American Capital reported its 4Q2008 results. First the bloody headlines: (a) its asset valuation covenants in its unsecured debt agreements have been blown, (b) its NAV has plummeted to $15.41, and (c) its auditor's opinion, though still unqualified, now bears a going-concern explanatory paragraph; NOI has decreased to $0.21 per share. On the other hand, this 4Q NOI reflects one-time items that lead management to argue that investors consider a $0.41 pro forma quarterly earnings it would have showed but for restructuring charges (e.g., severance packages) and a "deferred tax asset valuation allowance", and ACAS claims a "realizable value" exceeding $20 per share. Which story to believe depends whether ACAS can conduct business as a patient investor or is forced to behave as a panic seller as a result of thinks like blown debt covenants.
Over the quarter, ACAS realized $246m in exit proceeds at exit prices less than 2% different than its prior-quarter valuations. This is good on the one hand -- ACAS isn't acting like a forced seller yet and its valuations are standing up to the test of actual market transactions -- but it calls into question whether ACAS is right that buyers will pay pre-FAS-157 prices for businesses. Conversely, if valuation multiples are collapsing, ACAS' ability to make an exit at last quarter's prices might appear a substantial victory. Hard to read the tea leaves on this. What does puzzle me is why ACAS was willing to exit at a loss, unless it was ejecting dud companies. I'd like to look at this a bit more.
FAS-157 valuations have been hammered by a number of comparables sales that were distress sales, and not arms-length sales by investors agreeing on the value of the sales. Since ACAS values debts owed it at this "market" value (under FAX 157), but must carry debts it owes others at face value (under FAS 159), ACAS shows a value over a billion dollars different than if it'd been able to show both debt held and debt owed under the same accounting treatment.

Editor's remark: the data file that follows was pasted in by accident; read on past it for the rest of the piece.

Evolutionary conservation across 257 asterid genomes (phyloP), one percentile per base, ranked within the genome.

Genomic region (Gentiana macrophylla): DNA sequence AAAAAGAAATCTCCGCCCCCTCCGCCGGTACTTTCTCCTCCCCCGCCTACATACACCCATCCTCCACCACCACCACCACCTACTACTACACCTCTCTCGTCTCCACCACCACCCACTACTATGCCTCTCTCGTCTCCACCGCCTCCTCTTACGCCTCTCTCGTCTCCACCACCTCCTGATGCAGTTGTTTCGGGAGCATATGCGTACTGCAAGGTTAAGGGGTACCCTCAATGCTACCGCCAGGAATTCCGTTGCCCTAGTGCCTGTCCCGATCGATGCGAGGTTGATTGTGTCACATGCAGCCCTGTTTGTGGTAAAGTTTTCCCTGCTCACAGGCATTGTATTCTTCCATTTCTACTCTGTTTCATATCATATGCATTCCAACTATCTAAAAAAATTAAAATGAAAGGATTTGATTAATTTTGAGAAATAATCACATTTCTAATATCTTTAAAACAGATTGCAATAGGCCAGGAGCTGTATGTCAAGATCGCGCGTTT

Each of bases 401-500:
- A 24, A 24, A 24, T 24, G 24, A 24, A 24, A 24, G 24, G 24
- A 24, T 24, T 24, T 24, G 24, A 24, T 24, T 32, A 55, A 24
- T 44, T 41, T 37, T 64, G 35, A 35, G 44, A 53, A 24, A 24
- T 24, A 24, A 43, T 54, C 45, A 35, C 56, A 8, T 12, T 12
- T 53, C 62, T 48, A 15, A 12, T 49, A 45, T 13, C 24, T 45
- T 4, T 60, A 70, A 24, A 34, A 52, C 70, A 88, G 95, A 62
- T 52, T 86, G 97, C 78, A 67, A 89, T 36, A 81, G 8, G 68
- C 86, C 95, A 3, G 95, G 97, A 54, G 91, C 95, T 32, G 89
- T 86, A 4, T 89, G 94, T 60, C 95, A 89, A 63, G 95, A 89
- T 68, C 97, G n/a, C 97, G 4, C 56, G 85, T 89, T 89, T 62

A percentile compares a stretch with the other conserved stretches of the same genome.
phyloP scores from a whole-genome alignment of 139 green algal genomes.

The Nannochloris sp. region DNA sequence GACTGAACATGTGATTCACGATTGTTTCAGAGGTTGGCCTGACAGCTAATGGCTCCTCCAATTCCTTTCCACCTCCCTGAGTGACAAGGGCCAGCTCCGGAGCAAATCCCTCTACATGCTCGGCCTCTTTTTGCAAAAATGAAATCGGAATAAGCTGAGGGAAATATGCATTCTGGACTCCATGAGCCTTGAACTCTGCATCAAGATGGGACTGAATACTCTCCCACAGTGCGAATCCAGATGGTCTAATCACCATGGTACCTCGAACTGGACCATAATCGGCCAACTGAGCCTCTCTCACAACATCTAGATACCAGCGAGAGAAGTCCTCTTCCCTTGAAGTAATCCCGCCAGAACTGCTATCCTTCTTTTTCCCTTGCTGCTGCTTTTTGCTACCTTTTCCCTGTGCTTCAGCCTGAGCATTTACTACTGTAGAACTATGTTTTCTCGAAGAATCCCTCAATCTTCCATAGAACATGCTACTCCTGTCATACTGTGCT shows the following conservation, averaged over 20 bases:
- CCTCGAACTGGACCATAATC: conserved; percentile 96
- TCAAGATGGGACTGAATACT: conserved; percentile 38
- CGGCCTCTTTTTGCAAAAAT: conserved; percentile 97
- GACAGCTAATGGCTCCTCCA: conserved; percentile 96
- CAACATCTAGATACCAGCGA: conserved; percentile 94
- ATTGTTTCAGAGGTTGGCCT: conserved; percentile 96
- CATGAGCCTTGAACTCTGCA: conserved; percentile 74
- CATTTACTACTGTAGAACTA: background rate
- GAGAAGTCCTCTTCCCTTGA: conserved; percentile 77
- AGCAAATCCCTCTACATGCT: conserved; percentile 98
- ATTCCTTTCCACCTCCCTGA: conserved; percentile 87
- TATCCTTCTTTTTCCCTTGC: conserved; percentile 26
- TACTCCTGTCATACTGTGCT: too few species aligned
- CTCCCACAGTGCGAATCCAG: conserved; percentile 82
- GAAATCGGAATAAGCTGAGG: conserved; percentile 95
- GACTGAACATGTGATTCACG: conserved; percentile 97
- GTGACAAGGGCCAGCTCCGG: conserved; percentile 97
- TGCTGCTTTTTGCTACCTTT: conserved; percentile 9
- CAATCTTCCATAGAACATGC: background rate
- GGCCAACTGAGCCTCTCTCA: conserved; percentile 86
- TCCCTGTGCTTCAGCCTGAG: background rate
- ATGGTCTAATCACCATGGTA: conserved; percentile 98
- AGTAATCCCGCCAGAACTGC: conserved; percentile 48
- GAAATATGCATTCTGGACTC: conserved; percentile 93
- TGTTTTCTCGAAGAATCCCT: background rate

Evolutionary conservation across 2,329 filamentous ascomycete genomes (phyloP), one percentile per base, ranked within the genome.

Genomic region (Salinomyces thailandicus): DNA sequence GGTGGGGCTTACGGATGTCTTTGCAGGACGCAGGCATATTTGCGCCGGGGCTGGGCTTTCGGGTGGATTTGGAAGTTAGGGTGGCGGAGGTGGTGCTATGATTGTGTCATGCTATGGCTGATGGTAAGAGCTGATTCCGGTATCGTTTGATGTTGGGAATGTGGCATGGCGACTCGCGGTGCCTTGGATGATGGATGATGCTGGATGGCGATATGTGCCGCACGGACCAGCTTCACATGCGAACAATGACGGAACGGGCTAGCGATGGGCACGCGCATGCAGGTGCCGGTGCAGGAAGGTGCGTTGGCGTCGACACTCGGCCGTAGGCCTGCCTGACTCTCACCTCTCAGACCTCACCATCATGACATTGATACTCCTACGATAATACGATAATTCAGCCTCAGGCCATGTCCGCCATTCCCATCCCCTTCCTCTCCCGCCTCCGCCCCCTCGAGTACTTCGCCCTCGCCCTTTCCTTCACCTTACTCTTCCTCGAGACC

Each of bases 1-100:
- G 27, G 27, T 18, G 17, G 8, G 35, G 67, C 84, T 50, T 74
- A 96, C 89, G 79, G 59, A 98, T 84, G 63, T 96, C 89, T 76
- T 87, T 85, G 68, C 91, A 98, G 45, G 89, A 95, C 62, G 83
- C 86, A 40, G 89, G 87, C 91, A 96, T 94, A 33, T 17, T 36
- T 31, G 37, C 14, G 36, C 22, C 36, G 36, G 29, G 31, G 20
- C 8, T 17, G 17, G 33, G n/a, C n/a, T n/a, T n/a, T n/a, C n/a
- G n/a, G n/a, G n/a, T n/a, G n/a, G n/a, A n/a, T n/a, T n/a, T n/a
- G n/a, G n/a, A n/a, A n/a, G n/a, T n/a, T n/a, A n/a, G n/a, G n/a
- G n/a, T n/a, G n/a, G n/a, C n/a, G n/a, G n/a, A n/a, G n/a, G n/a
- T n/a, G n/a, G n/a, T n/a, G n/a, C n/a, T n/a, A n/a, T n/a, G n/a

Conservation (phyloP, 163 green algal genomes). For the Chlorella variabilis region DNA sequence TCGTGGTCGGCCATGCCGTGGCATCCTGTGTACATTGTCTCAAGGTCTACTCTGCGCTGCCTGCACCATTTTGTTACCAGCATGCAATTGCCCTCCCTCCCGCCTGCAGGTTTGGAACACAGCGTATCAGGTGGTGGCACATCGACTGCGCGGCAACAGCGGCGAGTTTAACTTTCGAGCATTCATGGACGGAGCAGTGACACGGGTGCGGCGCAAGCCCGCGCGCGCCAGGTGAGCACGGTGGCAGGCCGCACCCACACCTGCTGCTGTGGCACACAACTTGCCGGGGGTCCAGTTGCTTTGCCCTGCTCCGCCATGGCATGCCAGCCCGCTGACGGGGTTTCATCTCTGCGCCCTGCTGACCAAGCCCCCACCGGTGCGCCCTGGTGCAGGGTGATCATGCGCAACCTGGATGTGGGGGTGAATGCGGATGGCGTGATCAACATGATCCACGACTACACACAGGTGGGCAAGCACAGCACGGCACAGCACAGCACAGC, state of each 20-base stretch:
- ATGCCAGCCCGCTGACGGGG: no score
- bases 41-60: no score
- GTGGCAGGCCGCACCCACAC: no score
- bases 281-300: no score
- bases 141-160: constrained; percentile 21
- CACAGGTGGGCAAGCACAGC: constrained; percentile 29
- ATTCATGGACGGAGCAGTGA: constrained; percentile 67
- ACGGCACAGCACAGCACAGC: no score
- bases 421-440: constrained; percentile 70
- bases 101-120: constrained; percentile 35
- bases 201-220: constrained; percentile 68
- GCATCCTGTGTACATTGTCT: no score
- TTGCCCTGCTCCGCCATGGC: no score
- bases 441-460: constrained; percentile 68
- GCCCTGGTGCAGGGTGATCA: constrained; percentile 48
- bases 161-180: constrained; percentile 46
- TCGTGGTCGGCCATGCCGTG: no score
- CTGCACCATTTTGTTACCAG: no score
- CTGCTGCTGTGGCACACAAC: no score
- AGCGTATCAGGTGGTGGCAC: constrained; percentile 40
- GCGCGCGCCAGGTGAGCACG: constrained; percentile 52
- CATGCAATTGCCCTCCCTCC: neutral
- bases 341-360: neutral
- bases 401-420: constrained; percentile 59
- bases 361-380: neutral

16% of ACAS' decline in NOI is a result of non-performing loans. This is a problem in which ACAS bears the burden: ACAS entered these loans on purpose to provide income and total return for the benefit of shareholders, and nobody but ACAS is to blame for any inadequate loan performance. ACAS itself underwrote and funded these non-performers. Mind you, this is an especially bad economic time, but I'd like to know if anyone has information about ACAS' eventual performance on non-performing loans during the last downturn (i.e., did ACAS eventually get paid, or did these typically become genuinely worthless on a permanent basis?). ACAS reports a weighted average return on its debt portfolio -- incorporating the nonperforming loans -- at 10.7%. This isn't materially better than Warren Buffet has obtained lately for Berkshire Hathaway by entering transactions with the likes of GE and Goldman Sachs, and Buffett gets potential future equity participation in the bargain; ACAS' debt portfolio is just its debt portfolio.
Like ACAS, ECAS halted its dividend -- something that impacts ACAS' revenues, because ECAS dividends generally flowed right to ACAS' cash pile. This won't resolve until the ECAS transaction closes, at which point ECAS' cash will essentially become ACAS' to play with. The loss of the ECAS dividend was also a hit to ACAS' income and cash flow for the quarter.
ACAS claims that each share is backed with $20.63 in "realizable value", rather more than the $15.41 it is required to report under generally accepted accounting principles as its "net asset value". To the extent that shareholders see an opportunity to buy at about $1 and to get a company that's pulling in hundreds of millions per quarter in cash, this seems fairly interesting indeed. The question is whether the horizon on which ACAS anticipates realizing $20.63 is longer than the horizon for ACAS' solvency in the face of its breached debt covenants and the like.